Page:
Winnipeg's inner-city groups wasting 'precious resources' to prove value to province: report
Groups say they're struggling with lack of communication about funding, but province says money is flowing
Many of Winnipeg's inner-city groups are plagued with uncertainty over future funding and say they're not getting clear direction or communication from the province, according to a new report from the Canadian Centre for Policy Alternatives.
The latest edition of the think tank's annual State of the Inner City report says inner-city groups are spending "precious resources" proving to the province they're worth funding, with no guarantees they will see money down the road.
"This 'value for money' review has led to several community-based programs experiencing funding cuts, with others concerned that more cuts are coming," the report states.
"Further, the Manitoba government has stated that projects approved by the previous [NDP] government need to be 'of good value.'… There exists, however, a lack of clarity amongst community partners about what 'good value' constitutes and how it will be measured," the report says.
It says that results in groups "scrambling to document everything they possibly can in anticipation of the review in order to prove their value" — something the report calls "a waste of precious resources."
Kate Kehler of the Social Planning Council of Winnipeg said she has heard the same stories from the groups that the SPCW works with. "There is a great deal of uncertainty … people really were left in limbo around what the government's priorities were going to be and how that would affect their existing programs."
This doesn't mean that groups shouldn't be accountable, though, said report author Ellen Smirl, community researcher with the CCPA.
"Not at all. A lot of groups are happy to be accountable to their funders," she said.
"A lot of them do more reporting than is required of them because they feel like it is really important to convey … some of the harder-to-measure things coming out of their programs but is really, really, really important."
The province needs to continue to re-evaluate its review process to make sure it is fully capturing the impact programs and groups have on their surrounding communities — even if that's hard to measure, Smirl said.
"This has been a long-running conversation with community groups," she said. "They want to make sure that their programming is effective."
The issue of effective communication is one the provincial government is aware of, said Municipal Relations Minister Jeff Wharton.
"We've been in communication, and of course, appreciate that my predecessor [former municipal relations minister Eileen] Clarke as well has been in communication [with inner-city groups] … we've continued that process and we're proud of that."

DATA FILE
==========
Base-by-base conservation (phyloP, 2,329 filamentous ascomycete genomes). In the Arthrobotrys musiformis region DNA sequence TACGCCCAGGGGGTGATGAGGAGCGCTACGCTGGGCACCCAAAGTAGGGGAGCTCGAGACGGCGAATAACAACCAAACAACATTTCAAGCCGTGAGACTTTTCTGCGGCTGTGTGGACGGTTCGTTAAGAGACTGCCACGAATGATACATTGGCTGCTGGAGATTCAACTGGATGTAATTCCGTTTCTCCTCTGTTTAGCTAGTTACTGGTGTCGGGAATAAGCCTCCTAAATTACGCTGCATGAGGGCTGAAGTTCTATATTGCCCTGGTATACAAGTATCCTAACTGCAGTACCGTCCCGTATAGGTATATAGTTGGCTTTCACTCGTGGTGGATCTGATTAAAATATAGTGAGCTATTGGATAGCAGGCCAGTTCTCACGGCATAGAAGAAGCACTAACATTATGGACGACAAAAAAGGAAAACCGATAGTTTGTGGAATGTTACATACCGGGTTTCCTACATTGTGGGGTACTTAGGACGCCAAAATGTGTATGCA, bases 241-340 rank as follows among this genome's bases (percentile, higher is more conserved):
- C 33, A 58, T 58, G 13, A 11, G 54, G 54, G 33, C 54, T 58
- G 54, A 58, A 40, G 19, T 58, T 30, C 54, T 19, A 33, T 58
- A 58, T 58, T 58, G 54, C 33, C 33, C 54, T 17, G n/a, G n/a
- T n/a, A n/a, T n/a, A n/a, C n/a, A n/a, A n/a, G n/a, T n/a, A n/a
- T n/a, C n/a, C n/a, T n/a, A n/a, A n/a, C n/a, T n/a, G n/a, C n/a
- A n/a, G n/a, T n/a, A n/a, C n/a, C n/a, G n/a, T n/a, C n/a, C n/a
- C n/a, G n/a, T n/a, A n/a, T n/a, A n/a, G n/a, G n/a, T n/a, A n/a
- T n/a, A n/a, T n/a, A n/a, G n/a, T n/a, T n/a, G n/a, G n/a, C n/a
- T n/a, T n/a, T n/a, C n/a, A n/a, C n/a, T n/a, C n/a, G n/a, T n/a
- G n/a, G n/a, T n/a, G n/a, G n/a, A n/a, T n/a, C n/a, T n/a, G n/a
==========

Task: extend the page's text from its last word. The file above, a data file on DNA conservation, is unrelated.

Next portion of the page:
About $2.6 million in funding for community-development projects was announced Monday, he added, which will flow through grants from the Community Places, Partner 4 Growth, Hometown Manitoba and Neighbourhoods Alive programs.
"We definitely support community-development programs."
The provincial government has also been clear that all programs and departments are under review, he added.
"We've been clear that we're going through all our funding models, as we go forward. We're doing it in education, we're doing it in heath, we're doing it in every department," Wharton said.
"The government is accountable to the taxpayer. And of course, we need to ensure that every dollar spent obviously has value to it. And I know community organizations, Manitoba's in general, respect that."
'Doing work that needs to be done': CCPA
"Community-based organizations in Winnipeg are already producing tremendous value," said Smirl.
"They're doing work that needs to be done. Government needs to support that. They can't be expected to fix these complicated problems over a short period.
"Government can't provide that programming for less. They just can't."
Among other things, the CCPA report recommends the province invest in long-term and stable funding to allow groups to plan for the future and be more efficient.
"People need to be able to rely on their funding," she said. "They do need to be able to pay staff. And that uncertainty around your employment, that doesn't necessarily lead to layoffs, it means that people actually start looking for other jobs and they quit. It makes retaining staff really difficult, which of course affects the effectiveness of the program."
It also says the province should improve communication regarding funding and collaboration between government and community organizations so organizations can plan better, and should make sure funding for groups includes money for self-evaluation and reporting to government.
The report is being launched at Thunderbird House Wednesday at noon along with a panel discussion. The launch is open to the public.